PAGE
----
Floating Heads

baby knitsToday we are going to examine the phenomenon of the floating head. The floating head (or heads) have shown up enough times that I am starting to suspect that this is some kind of weird subset of book design art. I am not quite sure what the artist is trying to accomplish. Maybe bring an ethereal look? The artist can only draw heads?

The Baby Hand Knits book, particularly, is about knitting for babies. The cover only has heads, not the whole body. Why would the cover art have heads only. Shouldn’t they feature some knits on the babies?

I will grant you that the books I am showing are of a certain age, but seriously, who thought this was a good idea?

Scratching my head,


Let’s take a look at some examples:

Nurse Kate In this first example, we have poor Nurse Kate. She has evidently lost her body. This romance is a about her conflict with her current fiance and her employer. The employer of course is deeply misunderstood (read "difficult") and the fiance is also kind of a jackass. Since the cover only shows one man, we are left to wonder which one is the ultimate winner of Nurse Kate's affection. Click here to read the full post
major social problemsMajor Social Problems: I think they have more problems than social since they have all lost their bodies. This 1959 text comes from a small liberal arts college and as a relic from the olden days it is a bit interesting, and disturbing. The submitter has more comments on the original post which you can read here.
baby knitsBaby Hand Knits circa 1946 is one of my favorite examples of floating heads. The baby heads float around. Considering this is about knitting for babies, you would think they might stick a hat or something on top of the heads. You know, actually show off some knitting. Read more here.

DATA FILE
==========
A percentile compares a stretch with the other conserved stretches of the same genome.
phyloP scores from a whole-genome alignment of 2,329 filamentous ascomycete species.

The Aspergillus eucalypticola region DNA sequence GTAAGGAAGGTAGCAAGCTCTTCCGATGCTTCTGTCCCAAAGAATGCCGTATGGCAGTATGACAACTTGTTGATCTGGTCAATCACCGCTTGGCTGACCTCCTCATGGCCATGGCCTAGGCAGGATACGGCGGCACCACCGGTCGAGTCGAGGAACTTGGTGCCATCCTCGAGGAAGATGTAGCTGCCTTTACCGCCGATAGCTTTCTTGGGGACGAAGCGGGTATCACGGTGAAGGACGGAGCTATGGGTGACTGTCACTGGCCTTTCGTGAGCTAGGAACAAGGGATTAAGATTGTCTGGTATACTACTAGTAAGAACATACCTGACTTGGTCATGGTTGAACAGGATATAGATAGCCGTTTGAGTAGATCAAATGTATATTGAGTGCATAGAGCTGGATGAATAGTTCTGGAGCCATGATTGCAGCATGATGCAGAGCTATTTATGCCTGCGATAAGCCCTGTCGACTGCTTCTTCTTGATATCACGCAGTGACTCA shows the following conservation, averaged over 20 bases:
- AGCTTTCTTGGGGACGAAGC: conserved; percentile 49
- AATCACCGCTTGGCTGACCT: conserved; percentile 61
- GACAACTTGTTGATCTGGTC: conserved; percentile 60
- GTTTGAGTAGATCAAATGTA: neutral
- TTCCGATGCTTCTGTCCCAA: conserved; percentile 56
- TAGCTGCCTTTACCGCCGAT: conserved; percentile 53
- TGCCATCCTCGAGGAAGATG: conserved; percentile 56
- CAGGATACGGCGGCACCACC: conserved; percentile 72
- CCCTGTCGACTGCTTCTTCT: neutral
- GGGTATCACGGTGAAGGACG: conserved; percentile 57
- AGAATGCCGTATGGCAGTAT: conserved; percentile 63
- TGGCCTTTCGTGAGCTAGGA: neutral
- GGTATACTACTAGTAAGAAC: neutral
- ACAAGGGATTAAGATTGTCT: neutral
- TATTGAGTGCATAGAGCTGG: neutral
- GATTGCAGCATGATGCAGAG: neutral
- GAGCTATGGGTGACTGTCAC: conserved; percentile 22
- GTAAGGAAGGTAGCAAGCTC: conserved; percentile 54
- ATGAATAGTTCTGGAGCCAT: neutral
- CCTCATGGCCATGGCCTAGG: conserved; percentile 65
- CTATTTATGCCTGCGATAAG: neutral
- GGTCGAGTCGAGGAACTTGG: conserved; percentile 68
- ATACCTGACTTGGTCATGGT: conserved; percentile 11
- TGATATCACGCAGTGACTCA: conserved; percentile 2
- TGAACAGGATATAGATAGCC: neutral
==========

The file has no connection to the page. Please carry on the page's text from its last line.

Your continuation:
Against the dayOur final entry is this lovely fiction title, Against That Day, 1996. I am not sure it technically qualifies as "floating heads", but I am including it anyway. This particular cover will always be one of the more bizarre on this site. Each one of the heads on this cover has a disturbing look. These people look more like something from a wax museum. The little girl is bizarrely floating in the hedges. I recommend not looking directly at this cover! See the original post here.








  1. For science fiction examples, see

    This also happens on collections of mini-biographies or histories of Great Men (and sometimes a few women). Founding Fathers, scientists, etc. Floating Heads featured a LOT on Bicentennial books.

    Maybe the stuff you’re supposed to knit for the babies is bodies? Also, the baby in the top right is quite obviously evil, and possibly pushing 40.

    That last one is super-creepy. Did the kid come from a Doris book? It looks to me like the ghost of a murdered girl watching as Dad kills Mom. And I kind of can’t blame him, he probably snapped.

  2. So, did the floating-head babies from 1946 turn into the floating-head major social problem kids from 1959?

Comments are closed.